Regarding this article, your mentor Carl “The Ancient One” says:
When you don’t understand how something works, and when many things go wrong that are effectively out of your control, you can easily be faked-out by a problem that you can fix yourself, like an unplugged monitor. Did the video driver go corrupt again? Did some electronic part go bad again? Are the energy-saving controls out of whack again? Does Windows need to be reinstalled again? If you couldn’t fix the last 50 problems you had this
month, you figure you better just call a technician.
When you feel like you understand your desktop computer and have some control over it, and when things rarely go wrong, you are far more likely to check the plug.
Unfortunately, so few people feel competent enough to troubleshoot their own problems, worried they will make it worse. You can’t count how many people you know who are intelligent, street-smart, and college-educated, brilliant at what they do (things like art, law, writing, more), who are terrified of their computers. When something goes wrong, they just freeze-up, panic, or walk away.
So much for computers being a productivity tool.
One of your friends actually likes Gator, but doesn’t understand why he’s plauged with spam and constant pop-ups, even when he’s not browsing the web.
Harlan Ellison writes:
It is not that I hate the technology. What I hate is them telling me that I am not entitled to work at the level of technology that best serves my purpose. Form follows function. If writing something creative is best served in your venue by using a quill pen, standing up at a lectern, then you do it. If it works best using a Pentium, then you do that. I operate at a level where I can best produce material using a manual typewriter. It fits my need. I get pleasure out of it. I get no pleasure from using a computer.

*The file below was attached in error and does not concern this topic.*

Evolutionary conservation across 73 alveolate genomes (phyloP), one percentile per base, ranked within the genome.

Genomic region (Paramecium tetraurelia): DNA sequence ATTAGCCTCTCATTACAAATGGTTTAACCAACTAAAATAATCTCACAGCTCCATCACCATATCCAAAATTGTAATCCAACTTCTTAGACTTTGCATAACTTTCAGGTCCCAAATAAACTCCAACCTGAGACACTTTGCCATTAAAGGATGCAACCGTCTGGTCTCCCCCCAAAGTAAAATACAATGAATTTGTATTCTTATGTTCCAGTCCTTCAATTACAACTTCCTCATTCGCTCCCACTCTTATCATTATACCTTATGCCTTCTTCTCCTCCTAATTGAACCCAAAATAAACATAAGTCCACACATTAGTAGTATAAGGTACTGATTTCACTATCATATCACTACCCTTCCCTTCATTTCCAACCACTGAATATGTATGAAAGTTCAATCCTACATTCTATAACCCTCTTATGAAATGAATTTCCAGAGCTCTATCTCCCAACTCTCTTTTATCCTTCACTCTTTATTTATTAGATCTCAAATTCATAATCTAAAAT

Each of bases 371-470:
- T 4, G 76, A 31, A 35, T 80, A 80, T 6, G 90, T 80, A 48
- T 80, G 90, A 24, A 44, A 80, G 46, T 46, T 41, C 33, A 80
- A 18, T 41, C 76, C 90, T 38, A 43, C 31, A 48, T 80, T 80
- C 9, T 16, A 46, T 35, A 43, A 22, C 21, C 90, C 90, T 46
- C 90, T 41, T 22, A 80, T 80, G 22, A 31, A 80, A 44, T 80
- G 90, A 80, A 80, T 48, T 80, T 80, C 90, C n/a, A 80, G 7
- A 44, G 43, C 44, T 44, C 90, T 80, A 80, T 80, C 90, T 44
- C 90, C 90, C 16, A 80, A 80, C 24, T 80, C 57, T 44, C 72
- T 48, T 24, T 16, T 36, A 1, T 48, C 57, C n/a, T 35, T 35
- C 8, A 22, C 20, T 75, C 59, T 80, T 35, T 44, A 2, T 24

In order to do what I want it to do it has too many dials, it has too many things, too many toots and whistles that I have no use for. If somebody would produce a simple typewriter, an electronic typewriter that was silent, that I could use on airplanes, that would show me a screen of 8 1/2 by 11, like a regular page, and I could store it and print it out as a manuscript, I would buy one in a second! I have nothing against that, that would be a kind of a PC I could use.
But you notice, they won’t do that. They have the capacity and the intelligence and the technology to do it, but they haven’t done it. Now why haven’t they done it? They would rather have you have a screen of the other size, which is not adaptable for doing a manuscript, because they want to retrain the world. Well, I don’t feel like being retrained in that way.
This always reminds you of a quote from the Paul Theroux novel, Mosquito Coast, spoken by Allie Fox, an inventor disenchanted with American culture. He says:
We eat when we’re not hungry, drink when we’re not thirsty. We buy what we don’t need and throw away everything that’s useful. Why sell a man what he wants? Sell him what he doesn’t need! Pretend he’s got eight legs and two stomachs and money to burn.
It’s wrong! Wrong. Wrong. Wrong.
Sure, computers are prettier than they used to be — but are they really easier to use now than they were 5 years ago?
Where are we going?